For consumers who are increasingly concerned about how the products they buy are sourced and made – there’s a (m)app for that. Sourcemap, developed by a team from the MIT Media Lab, is an open-source, volunteer-driven website that maps the supply chains of consumer goods. Individuals will soon be able to determine the carbon footprint of all the goods they consume, from orange juice to Xbox 360s. Sourcemap is in the early stages of adoption and the list of goods that have already been mapped is limited but, fortunately, a partnership between Office Depot and New Leaf Paper is bringing the tool to mass market attention.
Sourcemap is not alone. A new era of technology-aided tools is bolstering corporate transparency and helping consumers understand the source and make-up of their favorite products. Good Guide provides a mobile barcode scanning application that works in real time, telling consumers the health, environmental and social impacts of products. For those who want a more qualitative experience, there is Social Yell – an online community that allows users to search and share information about socially responsible companies.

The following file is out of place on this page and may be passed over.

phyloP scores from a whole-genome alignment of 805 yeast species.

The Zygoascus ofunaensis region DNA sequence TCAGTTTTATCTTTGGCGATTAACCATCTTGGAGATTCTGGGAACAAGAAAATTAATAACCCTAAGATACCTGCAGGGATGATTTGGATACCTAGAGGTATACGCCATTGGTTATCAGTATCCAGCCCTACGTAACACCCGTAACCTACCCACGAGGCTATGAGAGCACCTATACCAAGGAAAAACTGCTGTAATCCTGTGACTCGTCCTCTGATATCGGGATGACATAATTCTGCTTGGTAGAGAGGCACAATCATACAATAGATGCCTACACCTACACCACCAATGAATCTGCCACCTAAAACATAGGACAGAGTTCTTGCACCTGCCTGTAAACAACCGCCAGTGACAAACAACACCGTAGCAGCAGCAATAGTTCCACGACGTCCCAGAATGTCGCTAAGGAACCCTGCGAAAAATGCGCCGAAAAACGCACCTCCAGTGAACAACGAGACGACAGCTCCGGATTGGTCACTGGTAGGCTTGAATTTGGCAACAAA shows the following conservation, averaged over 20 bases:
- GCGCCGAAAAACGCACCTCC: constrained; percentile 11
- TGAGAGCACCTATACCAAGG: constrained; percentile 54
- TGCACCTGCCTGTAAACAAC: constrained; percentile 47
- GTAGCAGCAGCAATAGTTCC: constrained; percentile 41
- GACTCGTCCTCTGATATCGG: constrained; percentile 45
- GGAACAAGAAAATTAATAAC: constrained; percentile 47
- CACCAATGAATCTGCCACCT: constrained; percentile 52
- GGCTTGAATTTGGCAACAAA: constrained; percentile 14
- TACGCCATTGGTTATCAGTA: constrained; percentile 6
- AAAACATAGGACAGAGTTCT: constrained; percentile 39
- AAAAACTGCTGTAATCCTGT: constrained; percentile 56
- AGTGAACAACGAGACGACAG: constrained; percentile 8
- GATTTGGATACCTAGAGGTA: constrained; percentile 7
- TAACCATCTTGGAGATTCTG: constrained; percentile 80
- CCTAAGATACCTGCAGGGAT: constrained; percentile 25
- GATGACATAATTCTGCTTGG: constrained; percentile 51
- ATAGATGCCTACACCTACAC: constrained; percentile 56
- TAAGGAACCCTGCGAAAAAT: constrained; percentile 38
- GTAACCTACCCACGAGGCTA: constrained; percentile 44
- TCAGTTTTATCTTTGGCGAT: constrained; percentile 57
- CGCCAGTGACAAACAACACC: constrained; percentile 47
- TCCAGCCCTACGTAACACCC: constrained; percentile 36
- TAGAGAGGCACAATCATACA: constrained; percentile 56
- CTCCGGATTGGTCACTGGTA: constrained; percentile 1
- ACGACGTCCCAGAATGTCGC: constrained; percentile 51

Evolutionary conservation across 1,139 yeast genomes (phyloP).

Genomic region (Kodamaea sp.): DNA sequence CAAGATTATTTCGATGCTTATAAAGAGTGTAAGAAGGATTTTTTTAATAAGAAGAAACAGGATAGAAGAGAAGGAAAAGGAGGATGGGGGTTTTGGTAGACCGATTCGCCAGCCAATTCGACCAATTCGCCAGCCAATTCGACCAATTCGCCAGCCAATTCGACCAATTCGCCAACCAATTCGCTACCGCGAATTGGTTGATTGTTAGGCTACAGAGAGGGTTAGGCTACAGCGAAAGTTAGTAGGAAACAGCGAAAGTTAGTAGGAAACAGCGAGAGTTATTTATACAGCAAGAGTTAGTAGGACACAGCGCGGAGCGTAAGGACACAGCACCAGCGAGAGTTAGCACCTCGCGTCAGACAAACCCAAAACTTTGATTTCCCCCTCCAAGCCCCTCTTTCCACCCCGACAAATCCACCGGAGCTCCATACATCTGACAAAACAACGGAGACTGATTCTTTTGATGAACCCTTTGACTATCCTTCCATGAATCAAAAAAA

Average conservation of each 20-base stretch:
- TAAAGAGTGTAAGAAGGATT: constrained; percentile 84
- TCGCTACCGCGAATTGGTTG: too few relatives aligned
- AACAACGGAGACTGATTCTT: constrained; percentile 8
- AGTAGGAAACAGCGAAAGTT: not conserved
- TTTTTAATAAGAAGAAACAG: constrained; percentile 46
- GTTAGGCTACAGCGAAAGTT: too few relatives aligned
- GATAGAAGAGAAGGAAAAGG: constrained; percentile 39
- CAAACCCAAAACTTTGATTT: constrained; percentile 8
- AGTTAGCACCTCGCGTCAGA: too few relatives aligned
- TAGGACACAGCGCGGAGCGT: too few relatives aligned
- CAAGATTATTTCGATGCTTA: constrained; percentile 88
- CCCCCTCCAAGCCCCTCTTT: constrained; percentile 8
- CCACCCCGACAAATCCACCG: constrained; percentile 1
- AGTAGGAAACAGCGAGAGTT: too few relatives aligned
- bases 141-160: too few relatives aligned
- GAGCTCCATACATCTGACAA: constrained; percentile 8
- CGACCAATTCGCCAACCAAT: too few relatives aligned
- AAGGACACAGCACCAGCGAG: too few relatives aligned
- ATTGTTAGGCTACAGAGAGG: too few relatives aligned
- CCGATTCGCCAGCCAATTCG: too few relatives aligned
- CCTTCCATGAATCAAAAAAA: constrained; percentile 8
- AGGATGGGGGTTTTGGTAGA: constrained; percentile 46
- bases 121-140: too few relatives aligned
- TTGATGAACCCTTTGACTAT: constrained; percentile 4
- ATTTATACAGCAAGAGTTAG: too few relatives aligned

Disclosure of this caliber can be scary, but it can actually work to a company’s benefit. Cone’s research shows consumers want to be engaged in helping companies become more responsible and tend to be more forgiving of those that have put forth the effort to build a dialogue. Transparent brands will undoubtedly reap the greatest reputational benefits, helping to foster trust and loyalty among current and potential consumers.